Pyelonephritis: Diagnosis and Treatment

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Pyelonephritis: Diagnosis and Treatment

Words: 576

Subject: Nephrology

Table of Contents Diagnosis and Anamnesis Treatment Plan Future Recommendations References Diagnosis and Anamnesis Given the symptoms and the results of the initial urine test, the most likely diagnosis is acute bilateral pyelonephritis. What typically causes this condition is a bacterial infection of the renal parenchyma. The bacteria usually ascend from the urinary tract and the bladder, later invading the kidneys. The examination of the patient showed that she was likely to have been neglecting hygiene and self-care for quite some time. Moreover, the onset of pyelonephritis is rapid, with first symptoms manifesting themselves in under one or two days (Castner, 2013). As the patient reported, she has been suffering from the inability to urinate and painful sensations for eight hours which also speaks in support of the suggested diagnosis.

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It is advised to ask more questions to be sure about diagnosing the patient with pyelonephritis and elaborate on the most beneficial treatment plan. For instance, a health practitioner might ask if it has ever happened to the girl before, what her urination patterns have been like recently, and if she had been urinating more frequently before the onset. Further, the patient might describe her current state: if she had a fever and if she has been feeling weak. It is crucial to locate the pain, for instance, it would be typical to experience painful sensations in the lower back. Lastly, a health practitioner might ask if the patient has been exposed to a cold lately. Treatment Plan The primary treatment goal for this case is to eliminate the pathogen. It should be done promptly so that the condition does not escalate to chronic kidney disease. Since the patient is underage, her parents should be notified, for depending on the gravity of the situation, hospitalization could be necessary. Blood tests should be done, and after obtaining the results, the contents of creatinine, urea, sodium electrolytes, potassium, calcium, and chlorine should be taken into account. It is reasonable to assign the patient to a urologist and do an ultrasound. The patient should stay in bed and take antibiotics such as Amoxicillin. However, one should be cautious and make sure the patient would not have an idiosyncratic drug reaction to the prescribed medication. The treatment might look as follows: antibiotics for the renal infection in the first week (Amoxicillin 500 mg three times a day); antibiotics for the bladder infection in the second week (Macrobid 100 mg two times a day); cranberry juice in the next two weeks. After one month, blood and urine tests should be done again. Future Recommendations In the present case, it is crucial to warn the patient about possible complications of her condition. A health practitioner might be confronted with a pushback since the treatment is likely to take at least one month, and teenagers might not be intentional and committed. Choosing simple words, showing pictures, and being sympathetic and non-judgmental might help. Further, a health practitioner should give recommendations for the future. For instance, one should not underestimate the importance of drinking enough water. It is recommended to drink six to eight 8-ounce glasses per day; however, the volume should be adjusted to the patient’s weight and activity level (National Institute of Diabetes and Digestive and Kidney Diseases, 2017). Lastly, the patient should change her attitude towards personal hygiene and make improvements. A health practitioner might advise her to wipe from front to back, go to WC as soon as an urge occurs, and urinate after sex if the patient is sexually active.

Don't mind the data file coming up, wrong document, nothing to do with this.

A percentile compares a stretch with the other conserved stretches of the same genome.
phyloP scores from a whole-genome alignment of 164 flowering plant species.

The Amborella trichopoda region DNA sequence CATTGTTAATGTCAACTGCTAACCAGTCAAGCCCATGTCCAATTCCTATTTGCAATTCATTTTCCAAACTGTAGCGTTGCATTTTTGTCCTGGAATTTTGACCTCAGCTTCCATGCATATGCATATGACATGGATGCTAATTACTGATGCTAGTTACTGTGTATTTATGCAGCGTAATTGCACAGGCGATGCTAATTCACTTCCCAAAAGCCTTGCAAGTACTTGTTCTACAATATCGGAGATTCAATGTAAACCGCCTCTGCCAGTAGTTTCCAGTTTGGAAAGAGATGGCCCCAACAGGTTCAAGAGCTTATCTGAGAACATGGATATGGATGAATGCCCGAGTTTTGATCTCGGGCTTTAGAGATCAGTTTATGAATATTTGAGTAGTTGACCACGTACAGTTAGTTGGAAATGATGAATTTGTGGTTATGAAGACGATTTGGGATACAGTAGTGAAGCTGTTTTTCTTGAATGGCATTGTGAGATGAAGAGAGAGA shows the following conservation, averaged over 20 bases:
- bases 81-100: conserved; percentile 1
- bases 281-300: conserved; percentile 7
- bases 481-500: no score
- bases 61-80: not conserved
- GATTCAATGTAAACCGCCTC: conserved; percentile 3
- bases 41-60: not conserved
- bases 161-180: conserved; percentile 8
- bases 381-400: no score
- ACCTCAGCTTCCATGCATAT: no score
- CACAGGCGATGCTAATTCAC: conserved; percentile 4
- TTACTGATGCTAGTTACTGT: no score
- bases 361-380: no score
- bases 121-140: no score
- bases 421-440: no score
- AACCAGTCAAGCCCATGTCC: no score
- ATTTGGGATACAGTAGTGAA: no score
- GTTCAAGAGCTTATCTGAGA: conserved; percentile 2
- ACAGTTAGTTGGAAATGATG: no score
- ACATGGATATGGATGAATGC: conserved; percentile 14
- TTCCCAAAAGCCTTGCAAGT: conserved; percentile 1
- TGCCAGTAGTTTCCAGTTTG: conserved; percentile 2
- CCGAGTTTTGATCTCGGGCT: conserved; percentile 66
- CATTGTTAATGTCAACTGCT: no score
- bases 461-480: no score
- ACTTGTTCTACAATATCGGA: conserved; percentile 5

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References Castner, D. (2013). A closer look at pyelonephritis. Nursing2013, 43(10), 63. National Institute of Diabetes and Digestive and Kidney Diseases. (2017). Eating, diet, & nutrition for a kidney infection (Pyelonephritis). Web.

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